Anyone who has ever publicly announced themselves a ‘flexitarian’ will be familiar with the skeptics who are quick to denounce you as a vegetarian with commitment issues or having your bacon and eating it.
But as flexitarianism (being a vegetarian who occasionally eats meat and fish) grows in popularity - Quorn Foods has accredited their 19% growth in the first half of 2017 to the diet - it seems it is time to take it more seriously.
So here are six things to say to naysayers to explain this part-time approach to consuming meat.
1. Flexitarianism is fluid.
For the critics of flexitarianism this might look like a half-hearted approach to becoming vegetarian (or vegan) that allows you to pick and choose when your principles apply. But there are lots of different reasons why people may choose to become flexitarian, and not all of them are ethical.
And because there are no hard and fast rules to the diet, according to ‘The Flexitarian’ - ”some will have a meat-free meal once a week while others will only eat meat on rare occasions” - it’s about what suits you, not keeping up appearances around the bacon aisle.
2. People are flexitarian for financial reasons.
Anyone who is trying to pinch the pennies on their supermarket shop will know that meat is often an expensive addition to the shopping trolley, and this is increasingly reflected in changing UK shopping habits as more people go flexitarian to help protect their wallet.
According to YouGov research 29% of Brits are now eating less meat because it is more expensive than it was a year ago, and 25% say that they simply cannot afford to buy as much meat as they did this time last year.
3. People are flexitarian to improve their health.
As more and more people adopt a flexitarian diet, studies are starting to look at how these reduced-meat or semi-vegetarian diets are impacting our national health, and it’s good news.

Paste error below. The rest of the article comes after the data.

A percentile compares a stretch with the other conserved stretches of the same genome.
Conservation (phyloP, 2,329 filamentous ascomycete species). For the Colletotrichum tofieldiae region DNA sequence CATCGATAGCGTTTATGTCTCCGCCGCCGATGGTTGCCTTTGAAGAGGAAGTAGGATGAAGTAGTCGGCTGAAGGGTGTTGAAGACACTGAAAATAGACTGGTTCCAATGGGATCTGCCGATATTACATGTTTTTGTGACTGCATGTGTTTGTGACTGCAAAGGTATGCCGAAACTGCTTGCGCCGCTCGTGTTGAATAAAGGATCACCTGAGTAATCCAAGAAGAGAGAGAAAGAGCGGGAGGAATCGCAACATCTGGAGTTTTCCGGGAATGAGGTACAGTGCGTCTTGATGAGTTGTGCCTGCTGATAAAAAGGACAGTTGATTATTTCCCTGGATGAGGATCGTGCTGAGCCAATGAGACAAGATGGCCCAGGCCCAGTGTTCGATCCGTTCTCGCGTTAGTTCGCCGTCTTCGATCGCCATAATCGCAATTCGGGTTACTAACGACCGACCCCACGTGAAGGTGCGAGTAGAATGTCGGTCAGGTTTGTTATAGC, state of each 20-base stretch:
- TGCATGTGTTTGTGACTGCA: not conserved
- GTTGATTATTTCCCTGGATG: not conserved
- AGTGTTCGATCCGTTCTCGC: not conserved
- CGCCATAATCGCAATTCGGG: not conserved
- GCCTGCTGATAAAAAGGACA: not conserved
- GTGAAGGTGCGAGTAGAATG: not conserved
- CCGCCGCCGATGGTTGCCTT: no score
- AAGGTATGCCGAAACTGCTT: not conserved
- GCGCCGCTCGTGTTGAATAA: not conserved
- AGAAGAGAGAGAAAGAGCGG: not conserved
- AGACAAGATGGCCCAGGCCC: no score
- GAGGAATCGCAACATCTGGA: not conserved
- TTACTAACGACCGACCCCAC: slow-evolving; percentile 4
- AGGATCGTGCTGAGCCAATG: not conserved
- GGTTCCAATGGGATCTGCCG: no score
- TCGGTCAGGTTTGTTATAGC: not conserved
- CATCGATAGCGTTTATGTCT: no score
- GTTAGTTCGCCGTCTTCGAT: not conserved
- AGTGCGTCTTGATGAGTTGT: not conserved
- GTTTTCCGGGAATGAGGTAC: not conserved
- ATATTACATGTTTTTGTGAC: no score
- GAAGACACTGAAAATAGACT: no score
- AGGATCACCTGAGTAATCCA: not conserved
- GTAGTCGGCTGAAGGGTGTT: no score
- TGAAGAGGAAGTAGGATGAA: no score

They found that a diet which reduces or even excludes meat and animal produce in favour of vegetables, fruit and grains could reduce your chance of becoming obese by as much as 50%. That means that choosing to be flexitarian is a great way to try and improve your health without cutting out meat altogether.
4. People are flexitarian for environmental reasons.
With a third of all land worldwide used to grow feed for livestock, there is no disputing that the meat industry has a huge impact on the environment, so flexitarians are starting to address this.
YouGov research showed that the environment is indeed a factor is some people choosing to reduce their meat intake, with the proportion of people who think that we should all eat less meat, in order to help the environment, increasing from 28% in 2015 to 34% in 2017.
Mark Driscoll, head of food at Forum for the Future, told HuffPost UK: “From a sustainability perspective, this is a welcome sign. Research has shown that widespread adoption of vegetarian or vegan diets could lower carbon emissions by 63% and 70% respectively.”
5. The flexitarian community is making a difference.
While we often think of vegetarianism as a black and white issue, small changes can make a difference, too. Especially as they are likely to be more sustainable when you aren’t overcommitting yourself.
In a blog for HuffPost UK, Amanda Sourry, President of Foods at Unilever, said: “[Flexitarians] are proof that you can make a difference - they are the people eating one less beef burger a week, to save the equivalent amount of water as not showering for 2 months.”
6. This is no longer a niche community.
If you’re still feeling like flexitarians are commitment-phobes with a false sense of moral superiority to boot, then you should at least acknowledge that this is no longer a small community of people.
In fact more than one third of people in the UK now identify as part-time veggies, research by the Forum for the Future found, and predicted that this number was set to grow by 10% in 2017 alone.
Not only that but attitudes are shifting as over half of Brits (56%) no longer believe meat is a necessary component of a satisfactory meal.